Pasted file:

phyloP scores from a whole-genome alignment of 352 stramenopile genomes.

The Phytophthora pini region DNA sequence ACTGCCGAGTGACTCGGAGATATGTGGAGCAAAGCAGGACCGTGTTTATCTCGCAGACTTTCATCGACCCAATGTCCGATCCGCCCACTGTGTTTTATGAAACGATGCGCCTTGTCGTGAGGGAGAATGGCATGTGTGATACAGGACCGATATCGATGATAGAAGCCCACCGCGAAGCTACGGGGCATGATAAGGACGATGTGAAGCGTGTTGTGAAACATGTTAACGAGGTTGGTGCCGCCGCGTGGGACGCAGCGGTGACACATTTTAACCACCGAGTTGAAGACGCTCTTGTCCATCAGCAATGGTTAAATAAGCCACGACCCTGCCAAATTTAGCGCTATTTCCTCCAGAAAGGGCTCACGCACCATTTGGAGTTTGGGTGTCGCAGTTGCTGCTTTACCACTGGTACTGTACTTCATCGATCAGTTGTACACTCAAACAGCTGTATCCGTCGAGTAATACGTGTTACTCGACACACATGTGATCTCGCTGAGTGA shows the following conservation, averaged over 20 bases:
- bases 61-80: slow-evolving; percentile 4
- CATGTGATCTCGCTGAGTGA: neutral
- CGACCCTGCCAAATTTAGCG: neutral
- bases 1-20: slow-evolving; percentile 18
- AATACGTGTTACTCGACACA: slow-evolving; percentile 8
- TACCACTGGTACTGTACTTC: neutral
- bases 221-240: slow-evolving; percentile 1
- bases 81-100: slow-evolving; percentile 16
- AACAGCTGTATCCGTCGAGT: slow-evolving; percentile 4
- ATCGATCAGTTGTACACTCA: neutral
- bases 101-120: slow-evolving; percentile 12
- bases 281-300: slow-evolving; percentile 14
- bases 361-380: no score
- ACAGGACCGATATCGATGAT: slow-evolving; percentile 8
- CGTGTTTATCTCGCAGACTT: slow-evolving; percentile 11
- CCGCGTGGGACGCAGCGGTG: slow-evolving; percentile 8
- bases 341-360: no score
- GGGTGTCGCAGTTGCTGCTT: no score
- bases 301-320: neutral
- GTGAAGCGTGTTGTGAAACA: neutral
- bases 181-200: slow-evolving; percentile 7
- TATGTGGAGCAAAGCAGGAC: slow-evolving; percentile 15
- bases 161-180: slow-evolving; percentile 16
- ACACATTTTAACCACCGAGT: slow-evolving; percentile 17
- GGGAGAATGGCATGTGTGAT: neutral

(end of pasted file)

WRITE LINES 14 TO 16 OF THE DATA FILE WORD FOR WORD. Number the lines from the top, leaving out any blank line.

- bases 281-300: slow-evolving; percentile 14
- bases 361-380: no score
- ACAGGACCGATATCGATGAT: slow-evolving; percentile 8